Grant: $231,000 - National Institutes of Health - Sep. 29, 2009
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Award Description: Over the last 4 years the parent grant (HD 44517) has been focused on improving our understanding of the pathophysiology of anesthesia-induced developmental neurodegeneration so that effective neuroprotective strategies can be developed. Our work, done with funding by the parent grant, has shown that mitochondria are likely to be the most vulnerable initial intracellular target of anesthesia neurotoxicity and, as such, have an important role in initiating the intrinsic apoptotic pathway that leads to the activation of caspases, DNA fragmentation and significant neuronal death. Aside from their control of neuroapoptosis, mitochondria are important for normal neuronal development and functioning. Of particular interest for this supplement is the fact that mitochondria constantly migrate within the cytoplasm. This leads to a change in their subcellular distribution so that they can be strategically positioned in the vicinity of active growth cones of developing neurons, in axon terminals with active synapses, and in dendritic spines. Our recent findings suggest that general anesthesia causes a Significant decrease in synapse density, impairment of synaptic neurotransmission, and mitochondrial morphogenesis in vulnerable brain regions such as the subiculum, a part of the hippocampal proper. Based on our pilot findings, it appears that a significantly higher percentage of mitochondria-containing presynaptic profiles occurs in control subiculum than in anesthesia-treated one. In addition, experimental mitochondrial profiles were significantly larger than control profiles, although the ratio between mitochondrial area and the area of mitochondria-containing presynaptic nerve terminals was about the same in control and experimental subiculums. This suggests that the swollen and possibly sluggish mitochondria get stuck in more proximal neuronal processes and cannot effectively migrate to small, distant synaptic contacts. This, in turn, may prevent distant synaptic contacts from receiving adequate and timely metabolic support. If, indeed, the strategic presence of mitochondria in the vicinity of functionally active synapses is crucially important during brain development, it is possible that the observed neurotoxic effects of general anesthesia are caused, at least in part, by impairment of mitochondrial regional distribution. This could result in a scarcity of mitochondria in dendritic branches and in proximity to synaptic boutons when and where they are most needed. To investigate the effects of general anesthesia on mitochondrial motility, we propose to study the pathophysiology and mechanisms of anesthesia-induced impairment of intraneuronal mitochondrial trafficking. RELEVANCE (See instructions): Clinically used general anesthetics are damaging to developing mammalian brain. Since the use of general anesthetics often cannot be avoided, a better understanding of the key mechanisms of anesthesia-induced developmental neurotoxicity and ways to ameliorate their effects are of great importance. Using in-vitro systems, this supplement aims to identify the mechanisms involved in the impairment of mitochondrial motility and trafficking as a potential cause of anesthesia-induced disturbances in synaptogenesis.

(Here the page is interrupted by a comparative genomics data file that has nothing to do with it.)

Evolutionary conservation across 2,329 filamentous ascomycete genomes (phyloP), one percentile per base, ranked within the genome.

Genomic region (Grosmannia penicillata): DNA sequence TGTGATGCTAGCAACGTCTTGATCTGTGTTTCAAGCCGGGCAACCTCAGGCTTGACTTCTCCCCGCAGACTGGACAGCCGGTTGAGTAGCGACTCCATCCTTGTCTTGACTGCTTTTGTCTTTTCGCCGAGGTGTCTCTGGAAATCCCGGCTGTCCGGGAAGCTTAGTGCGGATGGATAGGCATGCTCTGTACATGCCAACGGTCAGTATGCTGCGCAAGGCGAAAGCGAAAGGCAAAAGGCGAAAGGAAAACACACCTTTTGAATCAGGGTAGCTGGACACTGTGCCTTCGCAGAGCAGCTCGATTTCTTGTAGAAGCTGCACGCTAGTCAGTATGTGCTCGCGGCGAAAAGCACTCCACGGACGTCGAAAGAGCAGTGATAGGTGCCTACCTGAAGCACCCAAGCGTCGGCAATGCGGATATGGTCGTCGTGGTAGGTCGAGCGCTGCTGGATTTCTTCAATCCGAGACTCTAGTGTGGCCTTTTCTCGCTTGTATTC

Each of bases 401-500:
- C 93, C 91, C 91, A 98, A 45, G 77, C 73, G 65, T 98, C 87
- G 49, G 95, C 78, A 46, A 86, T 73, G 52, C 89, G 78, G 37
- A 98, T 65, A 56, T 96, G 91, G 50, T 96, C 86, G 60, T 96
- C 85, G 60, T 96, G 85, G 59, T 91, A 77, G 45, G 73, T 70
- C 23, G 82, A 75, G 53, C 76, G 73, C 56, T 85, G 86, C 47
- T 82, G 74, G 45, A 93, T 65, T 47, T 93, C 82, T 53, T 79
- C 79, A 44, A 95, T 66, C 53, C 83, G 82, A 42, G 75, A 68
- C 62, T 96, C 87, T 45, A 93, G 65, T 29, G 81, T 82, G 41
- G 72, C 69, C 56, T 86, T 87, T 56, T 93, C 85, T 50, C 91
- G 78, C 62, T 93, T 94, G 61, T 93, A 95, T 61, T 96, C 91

Project Description: See Award Description;
Jobs Summary: None (Total jobs reported: 0)
Project Status: Not Started
This award's data was last updated on Sep. 29, 2009. Help expand these official descriptions using the wiki below.